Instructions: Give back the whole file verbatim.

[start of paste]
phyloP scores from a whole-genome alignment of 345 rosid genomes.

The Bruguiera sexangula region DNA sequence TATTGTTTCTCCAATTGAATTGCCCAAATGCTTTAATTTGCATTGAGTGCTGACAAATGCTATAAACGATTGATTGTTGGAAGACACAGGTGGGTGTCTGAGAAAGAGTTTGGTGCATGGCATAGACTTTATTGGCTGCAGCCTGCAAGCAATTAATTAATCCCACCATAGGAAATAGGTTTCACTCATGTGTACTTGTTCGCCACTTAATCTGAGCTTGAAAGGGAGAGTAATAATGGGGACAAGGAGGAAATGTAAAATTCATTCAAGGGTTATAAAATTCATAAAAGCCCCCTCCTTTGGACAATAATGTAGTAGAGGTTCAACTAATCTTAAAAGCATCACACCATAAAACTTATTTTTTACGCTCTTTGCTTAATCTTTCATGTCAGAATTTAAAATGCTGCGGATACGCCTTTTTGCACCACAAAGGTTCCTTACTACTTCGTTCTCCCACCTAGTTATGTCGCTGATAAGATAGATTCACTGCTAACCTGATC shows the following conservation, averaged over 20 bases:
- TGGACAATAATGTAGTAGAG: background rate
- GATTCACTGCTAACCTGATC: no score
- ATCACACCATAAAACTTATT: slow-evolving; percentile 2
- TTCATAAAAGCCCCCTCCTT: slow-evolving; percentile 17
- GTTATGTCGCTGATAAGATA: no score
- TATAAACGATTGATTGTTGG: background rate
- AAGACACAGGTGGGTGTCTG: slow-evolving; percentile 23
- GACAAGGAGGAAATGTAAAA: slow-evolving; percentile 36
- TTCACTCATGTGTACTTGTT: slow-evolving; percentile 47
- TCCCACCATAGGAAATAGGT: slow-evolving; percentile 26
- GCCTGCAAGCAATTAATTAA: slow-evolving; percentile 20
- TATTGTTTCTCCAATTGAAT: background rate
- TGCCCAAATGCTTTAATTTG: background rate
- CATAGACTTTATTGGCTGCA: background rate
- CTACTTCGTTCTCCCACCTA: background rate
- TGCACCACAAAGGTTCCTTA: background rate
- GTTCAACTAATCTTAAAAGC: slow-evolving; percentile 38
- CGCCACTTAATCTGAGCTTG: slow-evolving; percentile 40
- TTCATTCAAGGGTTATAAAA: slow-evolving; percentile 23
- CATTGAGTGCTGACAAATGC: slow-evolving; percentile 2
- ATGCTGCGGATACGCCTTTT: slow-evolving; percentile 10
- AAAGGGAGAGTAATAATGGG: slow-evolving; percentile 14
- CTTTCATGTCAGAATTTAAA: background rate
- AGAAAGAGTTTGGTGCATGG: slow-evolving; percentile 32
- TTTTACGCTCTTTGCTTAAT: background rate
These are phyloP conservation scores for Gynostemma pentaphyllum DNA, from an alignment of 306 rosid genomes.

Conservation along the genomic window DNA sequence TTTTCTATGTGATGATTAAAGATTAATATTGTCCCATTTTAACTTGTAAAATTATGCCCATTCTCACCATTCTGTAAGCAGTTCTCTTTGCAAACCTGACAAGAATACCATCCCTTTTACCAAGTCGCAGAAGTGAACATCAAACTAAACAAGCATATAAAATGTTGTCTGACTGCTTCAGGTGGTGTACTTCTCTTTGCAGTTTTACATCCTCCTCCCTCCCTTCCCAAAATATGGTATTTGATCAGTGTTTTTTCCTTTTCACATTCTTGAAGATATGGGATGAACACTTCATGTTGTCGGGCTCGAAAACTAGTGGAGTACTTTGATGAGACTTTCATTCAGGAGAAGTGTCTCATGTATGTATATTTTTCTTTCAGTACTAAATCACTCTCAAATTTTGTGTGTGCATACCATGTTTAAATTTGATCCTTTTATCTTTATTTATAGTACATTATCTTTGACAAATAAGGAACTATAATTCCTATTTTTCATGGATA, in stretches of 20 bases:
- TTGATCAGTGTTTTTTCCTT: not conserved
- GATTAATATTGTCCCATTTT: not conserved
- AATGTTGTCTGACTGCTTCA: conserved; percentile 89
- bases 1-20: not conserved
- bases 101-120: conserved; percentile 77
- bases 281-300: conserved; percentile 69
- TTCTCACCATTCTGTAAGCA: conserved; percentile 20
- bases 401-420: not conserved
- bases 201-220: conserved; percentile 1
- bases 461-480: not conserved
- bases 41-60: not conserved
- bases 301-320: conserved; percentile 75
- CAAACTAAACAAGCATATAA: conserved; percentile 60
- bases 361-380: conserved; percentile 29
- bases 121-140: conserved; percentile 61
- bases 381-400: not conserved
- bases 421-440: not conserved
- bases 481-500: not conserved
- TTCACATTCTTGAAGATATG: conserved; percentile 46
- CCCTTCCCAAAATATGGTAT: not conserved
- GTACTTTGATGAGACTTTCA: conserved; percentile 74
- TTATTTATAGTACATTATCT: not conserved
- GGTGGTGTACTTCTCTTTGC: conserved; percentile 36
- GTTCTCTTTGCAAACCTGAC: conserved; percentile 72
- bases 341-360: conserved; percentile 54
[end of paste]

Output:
phyloP scores from a whole-genome alignment of 345 rosid genomes.

The Bruguiera sexangula region DNA sequence TATTGTTTCTCCAATTGAATTGCCCAAATGCTTTAATTTGCATTGAGTGCTGACAAATGCTATAAACGATTGATTGTTGGAAGACACAGGTGGGTGTCTGAGAAAGAGTTTGGTGCATGGCATAGACTTTATTGGCTGCAGCCTGCAAGCAATTAATTAATCCCACCATAGGAAATAGGTTTCACTCATGTGTACTTGTTCGCCACTTAATCTGAGCTTGAAAGGGAGAGTAATAATGGGGACAAGGAGGAAATGTAAAATTCATTCAAGGGTTATAAAATTCATAAAAGCCCCCTCCTTTGGACAATAATGTAGTAGAGGTTCAACTAATCTTAAAAGCATCACACCATAAAACTTATTTTTTACGCTCTTTGCTTAATCTTTCATGTCAGAATTTAAAATGCTGCGGATACGCCTTTTTGCACCACAAAGGTTCCTTACTACTTCGTTCTCCCACCTAGTTATGTCGCTGATAAGATAGATTCACTGCTAACCTGATC shows the following conservation, averaged over 20 bases:
- TGGACAATAATGTAGTAGAG: background rate
- GATTCACTGCTAACCTGATC: no score
- ATCACACCATAAAACTTATT: slow-evolving; percentile 2
- TTCATAAAAGCCCCCTCCTT: slow-evolving; percentile 17
- GTTATGTCGCTGATAAGATA: no score
- TATAAACGATTGATTGTTGG: background rate
- AAGACACAGGTGGGTGTCTG: slow-evolving; percentile 23
- GACAAGGAGGAAATGTAAAA: slow-evolving; percentile 36
- TTCACTCATGTGTACTTGTT: slow-evolving; percentile 47
- TCCCACCATAGGAAATAGGT: slow-evolving; percentile 26
- GCCTGCAAGCAATTAATTAA: slow-evolving; percentile 20
- TATTGTTTCTCCAATTGAAT: background rate
- TGCCCAAATGCTTTAATTTG: background rate
- CATAGACTTTATTGGCTGCA: background rate
- CTACTTCGTTCTCCCACCTA: background rate
- TGCACCACAAAGGTTCCTTA: background rate
- GTTCAACTAATCTTAAAAGC: slow-evolving; percentile 38
- CGCCACTTAATCTGAGCTTG: slow-evolving; percentile 40
- TTCATTCAAGGGTTATAAAA: slow-evolving; percentile 23
- CATTGAGTGCTGACAAATGC: slow-evolving; percentile 2
- ATGCTGCGGATACGCCTTTT: slow-evolving; percentile 10
- AAAGGGAGAGTAATAATGGG: slow-evolving; percentile 14
- CTTTCATGTCAGAATTTAAA: background rate
- AGAAAGAGTTTGGTGCATGG: slow-evolving; percentile 32
- TTTTACGCTCTTTGCTTAAT: background rate
These are phyloP conservation scores for Gynostemma pentaphyllum DNA, from an alignment of 306 rosid genomes.

Conservation along the genomic window DNA sequence TTTTCTATGTGATGATTAAAGATTAATATTGTCCCATTTTAACTTGTAAAATTATGCCCATTCTCACCATTCTGTAAGCAGTTCTCTTTGCAAACCTGACAAGAATACCATCCCTTTTACCAAGTCGCAGAAGTGAACATCAAACTAAACAAGCATATAAAATGTTGTCTGACTGCTTCAGGTGGTGTACTTCTCTTTGCAGTTTTACATCCTCCTCCCTCCCTTCCCAAAATATGGTATTTGATCAGTGTTTTTTCCTTTTCACATTCTTGAAGATATGGGATGAACACTTCATGTTGTCGGGCTCGAAAACTAGTGGAGTACTTTGATGAGACTTTCATTCAGGAGAAGTGTCTCATGTATGTATATTTTTCTTTCAGTACTAAATCACTCTCAAATTTTGTGTGTGCATACCATGTTTAAATTTGATCCTTTTATCTTTATTTATAGTACATTATCTTTGACAAATAAGGAACTATAATTCCTATTTTTCATGGATA, in stretches of 20 bases:
- TTGATCAGTGTTTTTTCCTT: not conserved
- GATTAATATTGTCCCATTTT: not conserved
- AATGTTGTCTGACTGCTTCA: conserved; percentile 89
- bases 1-20: not conserved
- bases 101-120: conserved; percentile 77
- bases 281-300: conserved; percentile 69
- TTCTCACCATTCTGTAAGCA: conserved; percentile 20
- bases 401-420: not conserved
- bases 201-220: conserved; percentile 1
- bases 461-480: not conserved
- bases 41-60: not conserved
- bases 301-320: conserved; percentile 75
- CAAACTAAACAAGCATATAA: conserved; percentile 60
- bases 361-380: conserved; percentile 29
- bases 121-140: conserved; percentile 61
- bases 381-400: not conserved
- bases 421-440: not conserved
- bases 481-500: not conserved
- TTCACATTCTTGAAGATATG: conserved; percentile 46
- CCCTTCCCAAAATATGGTAT: not conserved
- GTACTTTGATGAGACTTTCA: conserved; percentile 74
- TTATTTATAGTACATTATCT: not conserved
- GGTGGTGTACTTCTCTTTGC: conserved; percentile 36
- GTTCTCTTTGCAAACCTGAC: conserved; percentile 72
- bases 341-360: conserved; percentile 54